In reply to Robert Riley's comment: There is no way of separating Jesus from his Church, being his "body", "bride", "the Israel of God" and other images used by St. Paul and other New Testament writers. Besides, it is only thanks to the Church founded by Jesus that we know anything about him. Even the few references to him in Roman and Jewish sourses such as Tacitus, Josephus or rabbinical sourses are there due to the presence of the Church. I am not claiming that savlation is exclusively to be found within the visible confines of the Caholic Church, but since the New Testamet clearly holds that Jesus Christ is the one Mediator and only saviour, somehow he mysteriously acts in and through his Church.
Robert Riley
5 years ago
To Thomas Hennigan: Your statement about the Roman Church being "the body of Christ" has some merit, in my opinion, along with some limitations. It follows from Roman Church tradition, however, and not directly from the life and teachings of Jesus of Nazareth, truly a remarkable man (like the Buddha, 500 years before him, who also taught using parables, some of which are quite close to those of Jesus - which is also understandable, given that there is a universal spiritual presence within humanity which BOTH the Buddha and Jesus discovered and revealed to the rest of us so that we could in turn "follow them" into awakening and become healers and revealers). Yes, the Roman Church, along with the other old and newer branches of the Christian community, have thankfully passed along the teachings of Jesus. A challenge for any devoted follower of Jesus seeking Love/enlightenment is that of separating the wheat from the chaff in the Hebrew and Christian scriptures (which were certainly NOT written by Jesus), not to mention the subsequent institutional traditions, some of which were positively coming from cultural ignorance of the day. I am not pointing fingers, believe me; who among us can claim to be fully clear of egoism or of ignorance, the ignorance which leads to tribal thinking, homophobia, chauvinism, and a multitude of other attitudes which separates person from person. As one sad example of institutional ignorance in the Roman Church, it was church doctrine UNTIL the Second Vatican Council that "the Jews" were guilty of "deicide" for having been responsible for the death of Jesus, as if "the Jews" were any better or worse than anyone else in this world, and as if the destruction of the body of Jesus destroyed his life.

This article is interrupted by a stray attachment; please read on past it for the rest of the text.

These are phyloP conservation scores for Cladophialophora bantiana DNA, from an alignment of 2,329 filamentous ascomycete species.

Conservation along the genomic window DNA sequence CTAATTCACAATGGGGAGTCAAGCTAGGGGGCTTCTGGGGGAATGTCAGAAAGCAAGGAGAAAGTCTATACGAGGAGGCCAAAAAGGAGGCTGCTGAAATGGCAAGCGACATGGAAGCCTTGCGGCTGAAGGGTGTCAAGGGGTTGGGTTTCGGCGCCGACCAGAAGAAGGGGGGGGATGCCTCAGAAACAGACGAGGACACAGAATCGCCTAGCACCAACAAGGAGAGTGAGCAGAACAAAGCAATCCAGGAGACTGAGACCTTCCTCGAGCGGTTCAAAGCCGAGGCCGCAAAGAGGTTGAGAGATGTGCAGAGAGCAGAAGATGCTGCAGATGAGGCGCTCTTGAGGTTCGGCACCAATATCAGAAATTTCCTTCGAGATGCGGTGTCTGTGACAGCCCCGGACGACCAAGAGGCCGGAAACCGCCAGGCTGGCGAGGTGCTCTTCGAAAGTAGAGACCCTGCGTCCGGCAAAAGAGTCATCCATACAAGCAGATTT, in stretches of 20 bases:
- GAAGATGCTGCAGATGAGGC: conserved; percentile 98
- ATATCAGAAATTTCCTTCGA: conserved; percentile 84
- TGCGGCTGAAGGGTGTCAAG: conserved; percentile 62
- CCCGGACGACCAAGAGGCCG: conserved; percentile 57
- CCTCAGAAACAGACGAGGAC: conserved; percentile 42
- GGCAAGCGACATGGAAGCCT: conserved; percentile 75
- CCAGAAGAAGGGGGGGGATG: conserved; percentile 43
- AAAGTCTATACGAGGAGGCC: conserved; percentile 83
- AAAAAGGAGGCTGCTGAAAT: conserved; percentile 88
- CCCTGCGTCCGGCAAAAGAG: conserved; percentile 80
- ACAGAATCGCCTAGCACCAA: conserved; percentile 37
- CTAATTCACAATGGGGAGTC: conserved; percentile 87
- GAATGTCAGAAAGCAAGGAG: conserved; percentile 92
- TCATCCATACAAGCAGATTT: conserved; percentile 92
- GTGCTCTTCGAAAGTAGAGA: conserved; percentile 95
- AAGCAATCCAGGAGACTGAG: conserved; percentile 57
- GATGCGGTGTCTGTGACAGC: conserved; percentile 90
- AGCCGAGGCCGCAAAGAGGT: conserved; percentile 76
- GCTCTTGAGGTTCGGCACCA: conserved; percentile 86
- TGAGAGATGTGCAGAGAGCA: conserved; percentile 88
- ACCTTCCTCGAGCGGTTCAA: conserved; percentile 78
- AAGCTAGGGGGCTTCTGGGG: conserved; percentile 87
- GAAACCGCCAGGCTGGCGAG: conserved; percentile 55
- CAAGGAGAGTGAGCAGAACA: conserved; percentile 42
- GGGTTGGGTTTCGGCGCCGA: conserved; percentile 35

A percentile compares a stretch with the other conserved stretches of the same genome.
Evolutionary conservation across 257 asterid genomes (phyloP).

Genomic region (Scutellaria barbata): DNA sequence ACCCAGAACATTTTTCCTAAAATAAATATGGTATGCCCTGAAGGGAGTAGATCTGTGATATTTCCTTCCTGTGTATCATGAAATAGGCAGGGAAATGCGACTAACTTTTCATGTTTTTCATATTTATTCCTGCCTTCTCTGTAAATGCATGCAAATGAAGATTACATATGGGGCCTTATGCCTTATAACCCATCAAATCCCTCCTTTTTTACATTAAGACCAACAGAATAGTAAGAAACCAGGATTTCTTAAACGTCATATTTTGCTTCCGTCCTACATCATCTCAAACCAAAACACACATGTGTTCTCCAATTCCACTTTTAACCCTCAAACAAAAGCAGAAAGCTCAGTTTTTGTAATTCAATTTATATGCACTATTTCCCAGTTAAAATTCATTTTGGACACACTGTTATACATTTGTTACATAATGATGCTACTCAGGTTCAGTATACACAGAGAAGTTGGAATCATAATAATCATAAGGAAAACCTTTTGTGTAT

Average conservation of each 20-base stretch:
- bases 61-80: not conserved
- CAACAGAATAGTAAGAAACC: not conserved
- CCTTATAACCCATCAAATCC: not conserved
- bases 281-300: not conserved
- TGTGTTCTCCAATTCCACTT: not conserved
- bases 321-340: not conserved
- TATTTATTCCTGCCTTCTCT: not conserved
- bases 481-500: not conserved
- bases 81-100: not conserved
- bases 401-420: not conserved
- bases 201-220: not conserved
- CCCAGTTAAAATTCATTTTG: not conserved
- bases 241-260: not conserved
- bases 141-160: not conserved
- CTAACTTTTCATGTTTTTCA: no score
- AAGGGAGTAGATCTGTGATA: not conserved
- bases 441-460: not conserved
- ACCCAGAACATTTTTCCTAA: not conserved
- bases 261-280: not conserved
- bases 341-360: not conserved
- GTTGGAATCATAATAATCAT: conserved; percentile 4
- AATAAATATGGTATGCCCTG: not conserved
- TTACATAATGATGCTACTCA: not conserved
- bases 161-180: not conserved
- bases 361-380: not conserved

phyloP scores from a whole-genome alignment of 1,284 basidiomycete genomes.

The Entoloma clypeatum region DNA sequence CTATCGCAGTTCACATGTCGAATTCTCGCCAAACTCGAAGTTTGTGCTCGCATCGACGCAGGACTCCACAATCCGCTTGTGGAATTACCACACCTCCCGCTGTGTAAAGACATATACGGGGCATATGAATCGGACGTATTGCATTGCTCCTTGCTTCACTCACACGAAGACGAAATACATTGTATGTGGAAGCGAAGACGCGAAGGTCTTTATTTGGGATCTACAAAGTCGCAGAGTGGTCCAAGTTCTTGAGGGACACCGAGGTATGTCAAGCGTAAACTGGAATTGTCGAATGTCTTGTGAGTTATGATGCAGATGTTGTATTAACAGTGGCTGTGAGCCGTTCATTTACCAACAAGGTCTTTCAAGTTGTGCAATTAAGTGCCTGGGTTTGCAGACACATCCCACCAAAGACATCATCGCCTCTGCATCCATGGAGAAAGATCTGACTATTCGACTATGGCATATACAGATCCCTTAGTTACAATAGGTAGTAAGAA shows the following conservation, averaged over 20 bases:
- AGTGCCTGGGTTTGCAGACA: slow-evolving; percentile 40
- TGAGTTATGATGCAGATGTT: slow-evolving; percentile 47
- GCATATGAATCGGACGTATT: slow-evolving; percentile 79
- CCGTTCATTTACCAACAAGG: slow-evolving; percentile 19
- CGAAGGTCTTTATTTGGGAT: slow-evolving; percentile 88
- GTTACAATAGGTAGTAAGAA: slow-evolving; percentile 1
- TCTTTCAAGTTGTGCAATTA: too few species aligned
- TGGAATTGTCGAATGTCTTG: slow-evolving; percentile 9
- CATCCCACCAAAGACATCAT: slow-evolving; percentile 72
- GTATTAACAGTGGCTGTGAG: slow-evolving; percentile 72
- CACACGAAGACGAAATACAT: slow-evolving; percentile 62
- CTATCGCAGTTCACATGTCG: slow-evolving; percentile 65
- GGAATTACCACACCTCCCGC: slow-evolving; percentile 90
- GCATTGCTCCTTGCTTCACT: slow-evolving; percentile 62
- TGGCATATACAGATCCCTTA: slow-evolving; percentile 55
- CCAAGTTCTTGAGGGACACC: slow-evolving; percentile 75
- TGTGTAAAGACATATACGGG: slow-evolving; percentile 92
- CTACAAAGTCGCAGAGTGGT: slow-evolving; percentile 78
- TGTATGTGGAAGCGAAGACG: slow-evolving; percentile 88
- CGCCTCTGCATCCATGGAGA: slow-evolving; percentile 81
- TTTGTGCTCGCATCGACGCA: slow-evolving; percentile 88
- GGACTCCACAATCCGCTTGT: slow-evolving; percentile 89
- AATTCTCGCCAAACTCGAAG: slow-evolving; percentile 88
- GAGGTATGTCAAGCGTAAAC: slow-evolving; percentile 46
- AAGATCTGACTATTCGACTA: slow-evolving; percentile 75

George Farahat
5 years ago
In my opinion the Catholic Church is larger than the official Catholic Church. This is based on my reading of Dominus Iesus, issued by the CDF and approved by St. Pope John Paul II in 2000 (Cf. numbers 17, 19, and especially 20, 21, 22 in the document). If I am not mistaken, the Catholic Church is the link by which everyone who is on his way to salvation in Christ is saved. If this is true, then the people of good will who strive to live according to the truth of God as presented to them in their conscience are in some hidden way in communion with the Catholic Church. They do not necessarily have to be officially Catholic although being officially Catholic gives them the huge advantage of receiving the sacraments and living in the community of the Tradition in which the Bible is properly interpreted and the Eucharist - Christ himself - is offered for the salvation and eternal life of all humanity.
Robert Riley
5 years ago
Responding to George Farahat: I frankly liked your informative response. Thank you for that. "Salvation" is a HUGE term, with many meanings even within the narrow bounds of the Christian world. I personally think of it as being a word for "enlightenment" - accessing our universal, indwelling Divine potential (..."let the mind of Christ be in you") to outgrow our egocentric mentalities so that, like Jesus and the Buddha, we, too, can play a positive, joyful role in the healing of our world and in our realizing our true individual and collective identities as children/extensions of the Divine. As Jesus put it (more or less), "these things I do shall you do, also, and even more."